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A worker handles canvas parts for furniture at the Inside by Eco company in Sarajevo, Bosnia and Herzegovina, July 10, 2018. Picture taken July 10, 2018. REUTERS/Dado Ruvic(reuters_tickers)
By Daria Sito-Sucic
KONJIC, Bosnia (Reuters) - A family in southern Bosnia is producing hand-crafted wooden furniture for export, helping to revive a century-old craft that suffered during the country's war in the 1990s.
The Niksic family has been in the woodcarving business since 1919, based in the town of Konjic and using logs from forests that cover around half of the country in the Balkans.
UNESCO listed Konjic woodcarving last December as an intangible cultural heritage of humanity, in part because of the family's efforts.
At its peak 100 years ago, Konjic furniture was exported to Paris and Milan. But Bosnia's main furniture producers were destroyed in the 1992-95 war in which around 100,000 people were killed. For years afterwards the country only exported sawlogs and semi-processed products.
Now, furniture exports represent about 4 percent of the $16.8 billion GDP of Bosnia, a country of 3.5 million people whose exports are dominated by metals and electricity.
The family restarted its business after the war, producing traditional furniture and interior design. But exports only boomed in 2015 when it launched its Zanat brand, said Orhan Niksic, who co-owns the company together with his brother Adem.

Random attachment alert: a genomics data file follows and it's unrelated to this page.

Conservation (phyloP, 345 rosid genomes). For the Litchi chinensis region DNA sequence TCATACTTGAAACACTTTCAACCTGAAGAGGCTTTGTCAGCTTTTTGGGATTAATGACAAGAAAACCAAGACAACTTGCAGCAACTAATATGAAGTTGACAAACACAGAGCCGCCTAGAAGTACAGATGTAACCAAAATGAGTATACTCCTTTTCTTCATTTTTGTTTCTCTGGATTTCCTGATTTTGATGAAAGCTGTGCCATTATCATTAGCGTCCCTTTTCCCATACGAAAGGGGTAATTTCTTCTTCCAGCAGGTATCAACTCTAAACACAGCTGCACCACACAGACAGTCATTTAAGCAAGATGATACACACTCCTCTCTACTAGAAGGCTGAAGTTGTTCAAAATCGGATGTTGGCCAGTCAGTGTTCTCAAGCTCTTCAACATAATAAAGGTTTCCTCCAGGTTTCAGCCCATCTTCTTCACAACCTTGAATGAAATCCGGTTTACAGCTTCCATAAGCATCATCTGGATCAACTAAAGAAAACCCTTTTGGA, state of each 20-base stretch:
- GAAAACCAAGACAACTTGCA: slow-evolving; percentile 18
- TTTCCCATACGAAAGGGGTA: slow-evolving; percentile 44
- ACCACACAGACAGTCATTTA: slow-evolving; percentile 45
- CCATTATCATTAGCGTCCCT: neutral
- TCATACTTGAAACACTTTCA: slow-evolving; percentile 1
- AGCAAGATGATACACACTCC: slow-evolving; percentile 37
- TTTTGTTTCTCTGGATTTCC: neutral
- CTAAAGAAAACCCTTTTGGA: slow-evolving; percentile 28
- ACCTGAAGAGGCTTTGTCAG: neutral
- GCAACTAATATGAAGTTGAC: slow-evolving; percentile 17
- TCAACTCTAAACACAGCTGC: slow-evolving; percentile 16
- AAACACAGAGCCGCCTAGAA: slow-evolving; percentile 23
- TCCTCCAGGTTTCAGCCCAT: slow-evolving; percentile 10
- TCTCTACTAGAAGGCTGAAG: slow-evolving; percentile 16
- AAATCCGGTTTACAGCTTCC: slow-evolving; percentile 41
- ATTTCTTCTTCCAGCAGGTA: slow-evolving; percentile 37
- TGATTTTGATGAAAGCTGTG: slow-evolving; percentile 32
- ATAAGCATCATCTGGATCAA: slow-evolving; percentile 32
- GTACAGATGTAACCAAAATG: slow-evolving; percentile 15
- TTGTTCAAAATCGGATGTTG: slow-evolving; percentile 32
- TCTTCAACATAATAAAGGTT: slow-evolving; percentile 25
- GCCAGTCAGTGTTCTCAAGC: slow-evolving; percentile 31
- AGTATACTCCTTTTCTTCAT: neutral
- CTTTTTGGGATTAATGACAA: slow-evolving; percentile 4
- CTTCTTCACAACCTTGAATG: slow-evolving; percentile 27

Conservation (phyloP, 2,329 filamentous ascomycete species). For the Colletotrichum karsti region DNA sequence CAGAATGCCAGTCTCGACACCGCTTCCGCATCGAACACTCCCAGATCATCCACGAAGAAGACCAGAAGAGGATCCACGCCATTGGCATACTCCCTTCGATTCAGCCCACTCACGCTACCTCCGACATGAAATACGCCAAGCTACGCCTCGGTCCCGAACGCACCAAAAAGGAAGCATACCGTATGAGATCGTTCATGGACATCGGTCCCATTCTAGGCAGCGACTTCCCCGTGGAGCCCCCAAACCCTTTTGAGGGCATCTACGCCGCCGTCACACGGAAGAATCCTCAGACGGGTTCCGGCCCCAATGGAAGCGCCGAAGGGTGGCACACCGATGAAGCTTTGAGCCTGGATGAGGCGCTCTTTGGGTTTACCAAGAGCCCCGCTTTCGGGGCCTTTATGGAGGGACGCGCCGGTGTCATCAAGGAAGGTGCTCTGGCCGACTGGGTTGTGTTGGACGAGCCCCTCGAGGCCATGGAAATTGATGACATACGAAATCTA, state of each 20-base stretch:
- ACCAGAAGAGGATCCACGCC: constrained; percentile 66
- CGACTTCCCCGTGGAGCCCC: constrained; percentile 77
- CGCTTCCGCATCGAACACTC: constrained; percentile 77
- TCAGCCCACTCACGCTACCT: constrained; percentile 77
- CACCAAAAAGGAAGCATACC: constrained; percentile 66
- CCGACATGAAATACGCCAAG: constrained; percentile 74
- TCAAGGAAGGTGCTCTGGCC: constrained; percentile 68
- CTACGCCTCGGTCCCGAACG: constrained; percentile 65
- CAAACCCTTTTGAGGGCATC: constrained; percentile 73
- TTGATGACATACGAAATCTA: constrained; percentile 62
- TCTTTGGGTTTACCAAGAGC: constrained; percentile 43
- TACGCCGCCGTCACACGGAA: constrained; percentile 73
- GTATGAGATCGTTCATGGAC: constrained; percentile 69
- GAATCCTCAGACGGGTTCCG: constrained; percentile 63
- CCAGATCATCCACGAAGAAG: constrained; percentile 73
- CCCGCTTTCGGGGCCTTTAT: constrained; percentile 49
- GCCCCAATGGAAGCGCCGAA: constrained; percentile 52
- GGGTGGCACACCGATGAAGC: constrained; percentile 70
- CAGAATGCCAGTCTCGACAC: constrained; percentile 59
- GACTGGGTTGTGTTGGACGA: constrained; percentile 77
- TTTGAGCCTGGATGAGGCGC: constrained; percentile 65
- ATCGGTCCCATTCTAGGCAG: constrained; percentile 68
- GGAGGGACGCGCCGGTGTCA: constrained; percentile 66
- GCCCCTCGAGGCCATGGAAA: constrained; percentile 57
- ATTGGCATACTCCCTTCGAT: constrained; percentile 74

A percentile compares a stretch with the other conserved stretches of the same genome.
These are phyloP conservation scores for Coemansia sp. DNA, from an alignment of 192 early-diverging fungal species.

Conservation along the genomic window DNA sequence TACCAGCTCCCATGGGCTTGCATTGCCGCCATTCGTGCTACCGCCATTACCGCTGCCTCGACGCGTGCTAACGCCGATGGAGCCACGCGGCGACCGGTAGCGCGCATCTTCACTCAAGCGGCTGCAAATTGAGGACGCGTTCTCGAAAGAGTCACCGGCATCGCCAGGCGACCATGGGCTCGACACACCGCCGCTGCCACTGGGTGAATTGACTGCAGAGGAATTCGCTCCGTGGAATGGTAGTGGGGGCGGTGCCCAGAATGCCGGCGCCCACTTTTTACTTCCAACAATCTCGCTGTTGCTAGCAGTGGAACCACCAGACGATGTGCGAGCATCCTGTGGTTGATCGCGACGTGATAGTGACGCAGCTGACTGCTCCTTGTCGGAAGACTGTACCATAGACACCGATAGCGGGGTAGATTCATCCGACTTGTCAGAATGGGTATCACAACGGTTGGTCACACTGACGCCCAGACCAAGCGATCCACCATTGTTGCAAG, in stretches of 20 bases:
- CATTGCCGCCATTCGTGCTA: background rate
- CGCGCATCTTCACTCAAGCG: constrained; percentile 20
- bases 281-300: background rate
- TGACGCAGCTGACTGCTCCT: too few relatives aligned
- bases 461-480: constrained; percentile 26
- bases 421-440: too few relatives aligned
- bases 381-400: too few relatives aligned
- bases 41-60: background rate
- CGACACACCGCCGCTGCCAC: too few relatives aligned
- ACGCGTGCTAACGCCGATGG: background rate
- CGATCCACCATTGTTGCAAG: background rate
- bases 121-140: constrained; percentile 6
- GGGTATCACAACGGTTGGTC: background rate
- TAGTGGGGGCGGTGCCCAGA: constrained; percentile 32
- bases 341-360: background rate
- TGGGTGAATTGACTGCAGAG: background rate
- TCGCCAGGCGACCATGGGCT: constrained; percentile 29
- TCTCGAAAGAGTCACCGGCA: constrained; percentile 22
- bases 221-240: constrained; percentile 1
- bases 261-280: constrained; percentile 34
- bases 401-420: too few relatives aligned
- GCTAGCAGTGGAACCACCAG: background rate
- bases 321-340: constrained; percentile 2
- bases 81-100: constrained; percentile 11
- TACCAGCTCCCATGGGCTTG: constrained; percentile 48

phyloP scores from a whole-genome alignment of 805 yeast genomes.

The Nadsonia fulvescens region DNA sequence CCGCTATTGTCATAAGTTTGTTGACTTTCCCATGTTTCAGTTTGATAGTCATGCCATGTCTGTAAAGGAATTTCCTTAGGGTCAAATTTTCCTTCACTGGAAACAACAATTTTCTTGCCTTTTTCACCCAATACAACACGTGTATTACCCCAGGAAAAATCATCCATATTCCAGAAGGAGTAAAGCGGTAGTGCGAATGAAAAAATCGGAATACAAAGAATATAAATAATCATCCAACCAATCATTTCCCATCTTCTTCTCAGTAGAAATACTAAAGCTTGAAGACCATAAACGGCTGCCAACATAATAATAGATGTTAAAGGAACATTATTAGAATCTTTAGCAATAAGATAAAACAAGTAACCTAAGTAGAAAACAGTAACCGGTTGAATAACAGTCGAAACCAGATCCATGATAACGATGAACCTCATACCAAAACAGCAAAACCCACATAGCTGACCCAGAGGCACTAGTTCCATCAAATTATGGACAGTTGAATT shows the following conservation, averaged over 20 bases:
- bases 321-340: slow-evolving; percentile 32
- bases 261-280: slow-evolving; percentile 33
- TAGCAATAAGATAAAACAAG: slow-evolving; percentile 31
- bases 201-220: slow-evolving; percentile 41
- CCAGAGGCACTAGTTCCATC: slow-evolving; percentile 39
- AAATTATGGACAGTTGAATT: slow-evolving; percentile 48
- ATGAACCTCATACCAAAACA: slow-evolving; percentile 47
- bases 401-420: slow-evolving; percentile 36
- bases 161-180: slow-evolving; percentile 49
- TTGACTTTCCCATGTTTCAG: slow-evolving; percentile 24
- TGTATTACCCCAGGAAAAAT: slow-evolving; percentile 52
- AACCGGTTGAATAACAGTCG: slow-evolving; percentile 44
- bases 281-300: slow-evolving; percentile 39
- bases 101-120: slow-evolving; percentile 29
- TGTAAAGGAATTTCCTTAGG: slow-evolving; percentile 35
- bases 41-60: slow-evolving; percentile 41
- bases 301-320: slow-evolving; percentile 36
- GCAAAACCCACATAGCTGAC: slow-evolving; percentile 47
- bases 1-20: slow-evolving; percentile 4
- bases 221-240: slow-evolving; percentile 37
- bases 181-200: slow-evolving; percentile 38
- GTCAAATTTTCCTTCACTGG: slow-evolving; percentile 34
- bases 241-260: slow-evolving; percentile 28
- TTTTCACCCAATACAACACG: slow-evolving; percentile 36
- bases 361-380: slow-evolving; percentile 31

"We blend traditional woodcarving techniques with modern design and our products made of high-quality natural materials are sold on four continents," Niksic told Reuters in the Zanat workshop.
He said the workforce has doubled in recent years and he hoped Konjic could become a regional centre for artisanal firms such as leather and metalwork.
Zanat exports about 95 percent of its brand furniture pieces made of walnut, oak and maple, mainly to Europe, the United States, Australia and Hong Kong. Prices range from 700 euros a piece to 4,000, said Niksic, a former World Bank economist.
Zanat has prospered in collaboration with global furniture designers but other Bosnian producers say they struggle to secure raw materials and lack government support.
"We have raw-materials and market demand but uncontrolled logging and export of sawlogs may cost the sector dearly," said Suad Eco, chief executive of Sarajevo-based Inside company, which produces large pieces of furniture made from beech wood.
The government should make wood a strategic sector and ban exports of sawlogs and timber and tax some semi-processed products, Eco said.
(Reporting by Daria Sito-Sucic; Editing by Matthew Mpoke Bigg)